NewsLocal News / March 18, 2016

Colts Will Retire Number 18, Build Statue of Manning

The Indianapolis Colts will retire the jersey of their former longtime quarterback and build a statue of him in front of Lucas Oil Stadium.Colts, Lucas Oil Stadium, Peyton Manning, sports2016-03-18T00:00:00-04:00
Colts Will Retire Number 18, Build Statue of Manning

Indianapolis Colts Owner & CEO Jim Irsay talks about former Colts quarterback Peyton Manning during a press conference at the NFL football team's practice facility in Indianapolis, Friday.

AP Photo/Michael Conroy

INDIANAPOLIS -- Peyton Manning will be the last Indianapolis Colts player to wear number 18.

Less than two weeks after announcing his retirement in Denver, Manning returned to his first NFL home to thank his supporters Friday afternoon.

Team owner Jim Irsay announced that “with profound appreciation,” the Colts will retire Manning’s jersey. The ceremony took place in the same room that an emotional Irsay announced four years ago the Colts would release their star quarterback.

Before 1998, the Colts had experienced little success since the team’s relocation from Baltimore 14 years earlier. 

That changed after the Colts drafted Manning with the first pick in the ‘98 draft. And over the next 13 seasons, the quarterback out of Tennessee led the team to 141 wins, two Super Bowl appearances and a Super Bowl win.

So, in light of Manning’s retirement after four seasons with the Denver Broncos and another NFL championship, Irsay laid out how the Colts plan to honor Manning’s legacy.

In addition to retiring Manning’s jersey, the Colts will erect a statue in front of Lucas Oil Stadium. "It will be a destination," Irsay said, although no timetable was provided for when that project might be complete.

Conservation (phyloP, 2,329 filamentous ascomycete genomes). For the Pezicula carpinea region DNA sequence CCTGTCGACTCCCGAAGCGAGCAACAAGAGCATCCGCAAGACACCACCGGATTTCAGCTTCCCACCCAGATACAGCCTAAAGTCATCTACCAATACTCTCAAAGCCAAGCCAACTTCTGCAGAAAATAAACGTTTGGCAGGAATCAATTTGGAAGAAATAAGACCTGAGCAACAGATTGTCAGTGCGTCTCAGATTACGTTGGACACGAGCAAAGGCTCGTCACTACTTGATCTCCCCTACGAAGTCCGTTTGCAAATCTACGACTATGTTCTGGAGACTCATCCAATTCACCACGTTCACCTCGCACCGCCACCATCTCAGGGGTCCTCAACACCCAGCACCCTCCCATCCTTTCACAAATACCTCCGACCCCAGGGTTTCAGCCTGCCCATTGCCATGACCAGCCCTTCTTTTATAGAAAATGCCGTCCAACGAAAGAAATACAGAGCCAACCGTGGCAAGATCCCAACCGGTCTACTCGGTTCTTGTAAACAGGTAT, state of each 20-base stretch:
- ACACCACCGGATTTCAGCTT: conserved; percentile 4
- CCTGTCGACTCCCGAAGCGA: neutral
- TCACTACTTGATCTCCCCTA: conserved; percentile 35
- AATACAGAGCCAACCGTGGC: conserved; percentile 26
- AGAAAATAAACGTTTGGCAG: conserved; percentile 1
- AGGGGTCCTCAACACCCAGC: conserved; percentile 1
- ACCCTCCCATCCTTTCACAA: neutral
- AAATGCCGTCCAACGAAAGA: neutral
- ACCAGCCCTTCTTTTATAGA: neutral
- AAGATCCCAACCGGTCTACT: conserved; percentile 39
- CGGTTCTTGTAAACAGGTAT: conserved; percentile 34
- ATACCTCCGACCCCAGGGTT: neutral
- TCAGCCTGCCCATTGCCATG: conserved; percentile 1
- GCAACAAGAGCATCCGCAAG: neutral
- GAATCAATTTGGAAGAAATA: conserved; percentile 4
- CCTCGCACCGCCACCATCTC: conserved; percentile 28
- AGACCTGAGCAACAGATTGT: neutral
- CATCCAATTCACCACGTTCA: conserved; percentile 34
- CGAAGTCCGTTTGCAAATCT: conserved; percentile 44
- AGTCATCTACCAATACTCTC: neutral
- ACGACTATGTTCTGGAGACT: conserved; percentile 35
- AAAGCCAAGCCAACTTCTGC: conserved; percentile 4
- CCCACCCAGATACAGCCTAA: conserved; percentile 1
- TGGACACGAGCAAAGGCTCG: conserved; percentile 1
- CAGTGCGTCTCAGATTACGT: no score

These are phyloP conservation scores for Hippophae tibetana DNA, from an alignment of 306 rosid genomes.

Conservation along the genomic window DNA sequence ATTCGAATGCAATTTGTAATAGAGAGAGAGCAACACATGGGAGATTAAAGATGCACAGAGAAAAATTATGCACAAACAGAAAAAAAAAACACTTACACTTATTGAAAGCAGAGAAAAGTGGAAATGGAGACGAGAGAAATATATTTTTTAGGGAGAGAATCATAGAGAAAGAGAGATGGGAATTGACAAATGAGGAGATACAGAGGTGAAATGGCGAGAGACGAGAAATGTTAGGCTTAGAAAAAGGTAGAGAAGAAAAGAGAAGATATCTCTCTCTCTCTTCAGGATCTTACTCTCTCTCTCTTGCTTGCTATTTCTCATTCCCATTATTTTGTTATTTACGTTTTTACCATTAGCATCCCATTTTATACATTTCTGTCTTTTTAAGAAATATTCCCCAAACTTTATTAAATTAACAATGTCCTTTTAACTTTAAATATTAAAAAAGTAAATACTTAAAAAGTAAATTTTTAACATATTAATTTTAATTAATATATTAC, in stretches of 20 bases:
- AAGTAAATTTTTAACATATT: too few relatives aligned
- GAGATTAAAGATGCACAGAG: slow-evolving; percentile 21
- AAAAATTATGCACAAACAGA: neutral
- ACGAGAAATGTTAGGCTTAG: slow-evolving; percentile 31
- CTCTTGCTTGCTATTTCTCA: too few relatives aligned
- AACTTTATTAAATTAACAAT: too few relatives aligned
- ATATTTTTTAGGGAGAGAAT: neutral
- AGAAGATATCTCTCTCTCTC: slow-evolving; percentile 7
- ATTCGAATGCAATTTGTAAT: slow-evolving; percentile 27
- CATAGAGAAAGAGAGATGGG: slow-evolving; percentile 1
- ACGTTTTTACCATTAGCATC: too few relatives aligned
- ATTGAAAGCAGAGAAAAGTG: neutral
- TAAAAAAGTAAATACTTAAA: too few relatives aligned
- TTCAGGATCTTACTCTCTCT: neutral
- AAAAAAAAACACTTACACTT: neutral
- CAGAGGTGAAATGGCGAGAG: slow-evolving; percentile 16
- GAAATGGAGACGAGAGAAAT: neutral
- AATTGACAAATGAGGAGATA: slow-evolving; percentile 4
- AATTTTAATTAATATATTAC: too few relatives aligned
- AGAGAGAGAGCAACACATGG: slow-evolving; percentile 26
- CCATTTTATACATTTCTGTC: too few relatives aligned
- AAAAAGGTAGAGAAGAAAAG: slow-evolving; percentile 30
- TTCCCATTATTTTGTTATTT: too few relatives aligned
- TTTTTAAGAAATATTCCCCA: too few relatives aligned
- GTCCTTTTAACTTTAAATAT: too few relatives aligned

Manning then took his opportunity at the microphone to note it was his first visit to the Colts training facility since he left for Denver four years ago, then proceeded on a trip down memory lane.

“You know, the very first preseason game, my very first pass, I threw a five-yard touchdown pass, and Marvin Harrison ran 48 yards for a touchdown,” Manning said. “I remember thinking this NFL is easy; you just throw a short pass to Marvin Harrison and he runs for touchdowns.”

Manning's personality, success and off-the-field contributions are widely credited with helping to generate general public support for building Lucas Oil Stadium, which hosted the Super Bowl in February 2012.

But that's only part of Manning's legacy in Indy.

Through his Peyback Foundation, Manning hosted high school football games, provided Thanksgiving meals for low-income families and held Christmas parties for children in need.

Manning's greatest reward may have come seven months after he brought Indianapolis its first major championship since the early 1970s when a local children's hospital was renamed Peyton Manning's Children's Hospital at St. Vincent.

After signing with the Broncos in 2012, Manning said Indy would always hold a special place in his heart and that he would come back to the city often. But on Friday, Manning wanted one more chance to say goodbye to the team and the fans who first welcomed him into the league.

This article is by WFYI News' Christopher Ayers and The Associated Press.

 

 

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